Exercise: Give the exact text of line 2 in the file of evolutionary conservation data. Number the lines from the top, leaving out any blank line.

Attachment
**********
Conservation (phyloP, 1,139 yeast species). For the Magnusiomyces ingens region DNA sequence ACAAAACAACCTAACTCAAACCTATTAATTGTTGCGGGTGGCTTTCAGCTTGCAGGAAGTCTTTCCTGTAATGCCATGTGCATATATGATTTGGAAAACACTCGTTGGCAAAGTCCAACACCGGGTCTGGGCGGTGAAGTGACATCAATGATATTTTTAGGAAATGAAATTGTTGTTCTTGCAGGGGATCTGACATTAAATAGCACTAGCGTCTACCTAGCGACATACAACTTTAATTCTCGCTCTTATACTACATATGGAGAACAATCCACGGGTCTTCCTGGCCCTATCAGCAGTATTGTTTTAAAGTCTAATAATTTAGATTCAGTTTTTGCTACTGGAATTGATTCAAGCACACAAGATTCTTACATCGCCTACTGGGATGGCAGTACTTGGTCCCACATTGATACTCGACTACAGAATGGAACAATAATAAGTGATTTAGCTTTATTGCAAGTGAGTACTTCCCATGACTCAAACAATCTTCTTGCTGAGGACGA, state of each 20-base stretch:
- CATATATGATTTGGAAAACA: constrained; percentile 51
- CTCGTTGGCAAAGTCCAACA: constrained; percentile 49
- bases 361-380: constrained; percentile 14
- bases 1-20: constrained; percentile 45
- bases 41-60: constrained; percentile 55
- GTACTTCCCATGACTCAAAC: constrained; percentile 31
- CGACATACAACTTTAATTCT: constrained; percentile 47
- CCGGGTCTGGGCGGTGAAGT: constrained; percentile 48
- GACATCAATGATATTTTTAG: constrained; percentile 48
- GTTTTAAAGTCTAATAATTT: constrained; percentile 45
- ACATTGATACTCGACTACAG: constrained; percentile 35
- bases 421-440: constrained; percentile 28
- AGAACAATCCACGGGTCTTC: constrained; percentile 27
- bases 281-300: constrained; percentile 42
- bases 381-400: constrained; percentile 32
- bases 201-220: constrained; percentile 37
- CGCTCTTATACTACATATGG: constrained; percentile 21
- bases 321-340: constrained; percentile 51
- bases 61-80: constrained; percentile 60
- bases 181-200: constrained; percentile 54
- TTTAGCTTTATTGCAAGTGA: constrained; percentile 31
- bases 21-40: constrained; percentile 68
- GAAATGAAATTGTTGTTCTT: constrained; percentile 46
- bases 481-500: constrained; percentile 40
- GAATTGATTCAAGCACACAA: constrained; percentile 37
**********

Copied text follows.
- CATATATGATTTGGAAAACA: constrained; percentile 51